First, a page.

International think-tank the DQ Institute has today launched the world’s first real-time Child Online Safety Index (COSI), revealing that British children spend almost two days a week in front of screens – the second-highest screen time of all countries surveyed.
To compile the rankings, the Institute surveyed 145,426 children and adolescents in three countries over a period of three years. In terms of disciplined use of tech, UK children ranked second to last, based on factors such as screen time, high social media and game use, and mobile phone ownership among young people. The Dominican Republic was the only country to rank below the UK, while Japan ranked first.
In the UK, 8-19 year olds in Britain are spending almost two days (44 hours) per week looking at computer, mobile phone and television screens – almost twice the weekly screen time (24 hours) experienced by children the same age in Japan.
Disciplined digital use is one of six measures – including cyber-risks, digital competence, education, social infrastructure, and connectivity – that comprise the COSI rankings. For online safety, the UK ranks 19th out of 30 countries overall, lower than any other developed country surveyed for the rankings. Spain, on the other hand, ranks first; followed by Australia, while Thailand comes in last.
The Index represents the first real-time benchmark to help nations understand the online safety status of their youth. Launched as part of the #DQEveryChild campaign, the DQ Institute has collaborated with over 100 global organisations – including Singtel, AIS, Optus, Twitter, and World Economic Forum – on the project, which was first announced in 2017. The COSI is tied with DQ’s assessment tools and its database will automatically update as countries develop their online safety and digital citizenship initiatives.
This year’s COSI also ranked the UK 23rd for digital competency – a measure of children’s ability to use technology safely and responsibly. India, in first place, is well ahead of the UK; while Thailand comes in last at the opposite end of the digital competency scale.
In terms of social infrastructure, the UK comes in 2nd, accounting for government policies and ethical industry practices for online child protection. The nation is second only to the US. Nepal performed the worst in this measure, followed by Vietnam in second to last place.
The UK also scored well for connectivity, which calculates children’s meaningful access to the internet, coming in 6th. Singapore earned top score in this measure, while again, Nepal came in last.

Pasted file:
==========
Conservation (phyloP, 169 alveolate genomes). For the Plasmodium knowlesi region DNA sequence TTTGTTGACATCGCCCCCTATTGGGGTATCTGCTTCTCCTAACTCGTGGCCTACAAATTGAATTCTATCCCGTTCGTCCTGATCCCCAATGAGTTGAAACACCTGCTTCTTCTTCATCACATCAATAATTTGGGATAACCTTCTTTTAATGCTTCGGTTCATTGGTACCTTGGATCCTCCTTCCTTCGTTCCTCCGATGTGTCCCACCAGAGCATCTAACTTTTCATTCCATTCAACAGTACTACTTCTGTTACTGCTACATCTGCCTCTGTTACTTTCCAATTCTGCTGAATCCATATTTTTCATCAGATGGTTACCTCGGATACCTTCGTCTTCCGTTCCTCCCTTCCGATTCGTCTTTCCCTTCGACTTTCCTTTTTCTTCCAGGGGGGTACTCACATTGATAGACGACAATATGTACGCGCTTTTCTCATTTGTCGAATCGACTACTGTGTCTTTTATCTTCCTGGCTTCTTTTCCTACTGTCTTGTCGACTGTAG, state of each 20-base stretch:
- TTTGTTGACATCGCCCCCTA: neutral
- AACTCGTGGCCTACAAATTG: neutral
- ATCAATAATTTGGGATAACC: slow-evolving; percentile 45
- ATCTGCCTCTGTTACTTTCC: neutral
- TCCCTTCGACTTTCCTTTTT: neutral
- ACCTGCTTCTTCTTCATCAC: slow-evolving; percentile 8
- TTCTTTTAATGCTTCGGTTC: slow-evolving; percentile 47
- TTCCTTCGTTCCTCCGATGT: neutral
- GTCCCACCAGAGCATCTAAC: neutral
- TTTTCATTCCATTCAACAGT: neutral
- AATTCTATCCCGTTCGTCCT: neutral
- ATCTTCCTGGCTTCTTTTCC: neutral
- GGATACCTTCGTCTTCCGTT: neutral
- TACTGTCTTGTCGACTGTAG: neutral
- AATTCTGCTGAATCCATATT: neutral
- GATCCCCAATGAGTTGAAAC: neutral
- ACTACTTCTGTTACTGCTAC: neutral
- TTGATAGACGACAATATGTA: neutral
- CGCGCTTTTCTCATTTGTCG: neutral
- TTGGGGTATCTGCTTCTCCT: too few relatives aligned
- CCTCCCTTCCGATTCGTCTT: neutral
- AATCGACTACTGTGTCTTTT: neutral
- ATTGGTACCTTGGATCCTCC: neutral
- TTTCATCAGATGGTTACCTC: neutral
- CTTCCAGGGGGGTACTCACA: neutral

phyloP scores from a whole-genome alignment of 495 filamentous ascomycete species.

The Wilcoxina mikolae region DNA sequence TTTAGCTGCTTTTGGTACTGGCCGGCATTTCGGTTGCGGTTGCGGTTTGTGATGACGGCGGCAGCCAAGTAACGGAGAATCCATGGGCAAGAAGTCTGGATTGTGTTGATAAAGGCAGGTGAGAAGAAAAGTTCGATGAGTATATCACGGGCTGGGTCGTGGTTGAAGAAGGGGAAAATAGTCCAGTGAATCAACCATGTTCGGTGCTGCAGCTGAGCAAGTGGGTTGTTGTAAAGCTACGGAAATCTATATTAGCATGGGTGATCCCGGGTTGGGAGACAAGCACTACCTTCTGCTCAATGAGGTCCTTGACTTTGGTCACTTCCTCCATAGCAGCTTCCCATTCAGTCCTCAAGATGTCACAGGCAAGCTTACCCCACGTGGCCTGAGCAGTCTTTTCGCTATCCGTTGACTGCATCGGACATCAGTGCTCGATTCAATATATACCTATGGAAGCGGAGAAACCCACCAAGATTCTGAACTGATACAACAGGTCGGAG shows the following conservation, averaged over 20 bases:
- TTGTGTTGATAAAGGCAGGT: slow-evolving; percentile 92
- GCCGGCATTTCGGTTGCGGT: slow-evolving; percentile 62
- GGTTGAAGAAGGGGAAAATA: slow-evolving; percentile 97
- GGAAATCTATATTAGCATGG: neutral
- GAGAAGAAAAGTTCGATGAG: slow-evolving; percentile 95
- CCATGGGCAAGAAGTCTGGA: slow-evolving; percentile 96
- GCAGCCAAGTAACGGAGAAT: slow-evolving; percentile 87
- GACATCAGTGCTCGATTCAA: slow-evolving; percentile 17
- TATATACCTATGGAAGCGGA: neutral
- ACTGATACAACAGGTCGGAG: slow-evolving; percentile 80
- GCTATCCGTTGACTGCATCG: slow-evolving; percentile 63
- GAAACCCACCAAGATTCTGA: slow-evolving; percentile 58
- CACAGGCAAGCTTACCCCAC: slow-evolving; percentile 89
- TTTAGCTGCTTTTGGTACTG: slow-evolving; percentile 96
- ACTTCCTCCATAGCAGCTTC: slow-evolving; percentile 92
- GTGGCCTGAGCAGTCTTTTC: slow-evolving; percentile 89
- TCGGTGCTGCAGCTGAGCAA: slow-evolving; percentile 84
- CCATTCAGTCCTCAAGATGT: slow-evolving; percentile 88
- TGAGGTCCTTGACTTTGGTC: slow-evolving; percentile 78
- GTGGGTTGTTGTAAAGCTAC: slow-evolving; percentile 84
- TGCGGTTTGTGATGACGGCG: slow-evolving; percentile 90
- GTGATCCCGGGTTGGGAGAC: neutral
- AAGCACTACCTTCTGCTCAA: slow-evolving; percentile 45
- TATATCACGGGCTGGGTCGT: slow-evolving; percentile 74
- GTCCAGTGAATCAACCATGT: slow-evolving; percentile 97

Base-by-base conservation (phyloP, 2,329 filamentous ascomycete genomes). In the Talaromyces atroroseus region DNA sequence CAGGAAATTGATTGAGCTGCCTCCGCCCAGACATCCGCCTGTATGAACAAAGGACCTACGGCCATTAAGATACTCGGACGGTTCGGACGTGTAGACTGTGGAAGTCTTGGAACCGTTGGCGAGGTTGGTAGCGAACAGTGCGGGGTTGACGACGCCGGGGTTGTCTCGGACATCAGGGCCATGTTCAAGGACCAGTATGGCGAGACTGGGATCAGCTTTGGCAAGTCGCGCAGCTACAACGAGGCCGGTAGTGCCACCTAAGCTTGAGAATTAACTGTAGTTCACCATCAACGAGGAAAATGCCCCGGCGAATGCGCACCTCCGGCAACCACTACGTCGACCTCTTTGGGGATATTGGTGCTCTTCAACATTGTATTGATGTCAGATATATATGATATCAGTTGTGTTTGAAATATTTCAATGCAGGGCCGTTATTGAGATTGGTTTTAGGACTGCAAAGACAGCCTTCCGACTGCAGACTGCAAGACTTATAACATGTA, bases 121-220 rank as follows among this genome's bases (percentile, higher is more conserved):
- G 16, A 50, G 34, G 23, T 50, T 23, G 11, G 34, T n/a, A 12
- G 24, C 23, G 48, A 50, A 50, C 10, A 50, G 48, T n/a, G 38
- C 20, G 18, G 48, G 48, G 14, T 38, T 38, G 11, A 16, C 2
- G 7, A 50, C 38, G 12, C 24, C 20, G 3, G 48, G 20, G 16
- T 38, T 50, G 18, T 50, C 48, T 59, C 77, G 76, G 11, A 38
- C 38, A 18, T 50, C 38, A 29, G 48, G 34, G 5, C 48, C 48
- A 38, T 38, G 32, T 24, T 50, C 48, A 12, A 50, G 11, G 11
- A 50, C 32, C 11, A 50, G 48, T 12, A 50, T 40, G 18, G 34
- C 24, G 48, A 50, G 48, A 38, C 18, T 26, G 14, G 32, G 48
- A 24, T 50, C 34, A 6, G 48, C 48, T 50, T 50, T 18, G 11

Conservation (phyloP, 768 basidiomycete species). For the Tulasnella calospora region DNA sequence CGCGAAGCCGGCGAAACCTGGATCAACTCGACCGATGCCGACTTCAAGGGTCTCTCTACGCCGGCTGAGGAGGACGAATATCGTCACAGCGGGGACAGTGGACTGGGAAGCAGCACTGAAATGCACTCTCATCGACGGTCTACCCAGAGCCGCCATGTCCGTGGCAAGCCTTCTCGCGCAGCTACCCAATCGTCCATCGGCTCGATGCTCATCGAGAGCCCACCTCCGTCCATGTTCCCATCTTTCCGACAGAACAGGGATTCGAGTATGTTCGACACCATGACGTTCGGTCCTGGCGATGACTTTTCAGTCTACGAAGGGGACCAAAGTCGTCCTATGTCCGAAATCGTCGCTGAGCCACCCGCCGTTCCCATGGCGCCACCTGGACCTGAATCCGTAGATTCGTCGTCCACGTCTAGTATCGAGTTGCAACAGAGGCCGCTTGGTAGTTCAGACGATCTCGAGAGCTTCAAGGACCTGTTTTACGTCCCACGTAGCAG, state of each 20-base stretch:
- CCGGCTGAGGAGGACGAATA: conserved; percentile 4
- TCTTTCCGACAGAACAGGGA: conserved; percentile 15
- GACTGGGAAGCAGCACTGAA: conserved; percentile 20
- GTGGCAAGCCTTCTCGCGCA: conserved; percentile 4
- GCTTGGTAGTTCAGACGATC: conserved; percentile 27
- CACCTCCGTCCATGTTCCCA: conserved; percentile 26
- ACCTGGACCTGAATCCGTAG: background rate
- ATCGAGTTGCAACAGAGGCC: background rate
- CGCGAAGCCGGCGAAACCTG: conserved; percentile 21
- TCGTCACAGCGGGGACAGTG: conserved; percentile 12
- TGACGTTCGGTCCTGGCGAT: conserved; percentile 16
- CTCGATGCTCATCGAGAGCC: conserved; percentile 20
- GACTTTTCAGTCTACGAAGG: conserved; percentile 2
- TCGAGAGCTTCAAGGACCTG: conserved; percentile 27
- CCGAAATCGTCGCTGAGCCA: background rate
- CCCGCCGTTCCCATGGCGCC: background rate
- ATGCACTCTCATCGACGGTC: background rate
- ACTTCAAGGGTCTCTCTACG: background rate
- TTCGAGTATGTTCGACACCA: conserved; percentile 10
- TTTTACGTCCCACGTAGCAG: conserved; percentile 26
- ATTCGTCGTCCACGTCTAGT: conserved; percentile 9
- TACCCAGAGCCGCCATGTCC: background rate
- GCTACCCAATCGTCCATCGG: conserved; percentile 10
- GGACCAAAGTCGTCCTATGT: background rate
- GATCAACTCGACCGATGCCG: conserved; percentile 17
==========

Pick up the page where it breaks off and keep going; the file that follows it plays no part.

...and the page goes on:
In other categories, the UK came in 17th for youth exposure to cyber-risks – including cyberbullying, risky content and risky contact with strangers. Here, Japan earned first once again, while Thailand come in last.
According to the results, 66% of British children aged 8-12 are exposed to at least one form of cyber-risk – including 47% who have experienced cyberbullying, and 24% who are at risk of developing gaming disorder. On top of this, 32% of 13-19 year olds in the country have experienced unwelcome sexual contact online.
The UK also comes in 16th place for guidance and education, which evaluates the protective support and direction students receive from both parents and schools. In this measure, Egypt comes in first, while Indonesia significantly lags behind in last position.
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Impactful global findings of the Child Online Safety Index
Among the report’s most damning findings was the fact that almost two-thirds (60%) of digital natives aged 8-12 across the 30 countries surveyed are exposed to more than one form of cyber-risk, signalling a ‘cyber-pandemic’.
These risks include:
– 45% of children being affected by cyberbullying
– 39% of children experiencing reputational risks
– 29% being exposed to violent and sexual content
– 28% of children experiencing cyber threats
– 17% experiencing risky contact via offline meetings or sexual contact with strangers
– 13% of children being at risk of developing gaming disorder
– 7% remaining at risk of developing social media disorder
The rankings found that, generally, Western and East Asian countries rank higher for children’s online safety, with South and Southeast Asian, Latin American, Middle Eastern and African countries normally ranking lower.
East Asian countries also tended to perform better than other countries in terms of cyber-risks, disciplined digital use, digital competency and connectivity. Western countries generally outperformed other regions for social infrastructure, and guidance and education.
“That the UK ranks lower than any other developed country surveyed in the Child Online Safety Index should serve as a wake up call to everyone in British society about the safety of the nation’s children online,” said Dr. Yuhyun Park, founder of the DQ Institute.
“But no nation, no matter where they are ranked, has cause for complacency,” she adds. “What we are witnessing is a global cyber-pandemic with high exposure to multiple forms of online risks threatening children across all the countries we surveyed.
“Everyone in the country has a role to play in turning this around. Businesses, from social media and telecommunications to hardware and gaming companies, should make online safety a core business principle. Companies should also partner with schools to help tackle cyberbullying. And governments must back stronger digital education.
“But most importantly,” concluded Park, “parents must be aware that they can make changes and reduce online harm. Helping children discipline their digital use from an early age is a necessary starting point for mitigating cyber-risks. Primary schools must also teach students digital citizenship as part of their standard curriculum.”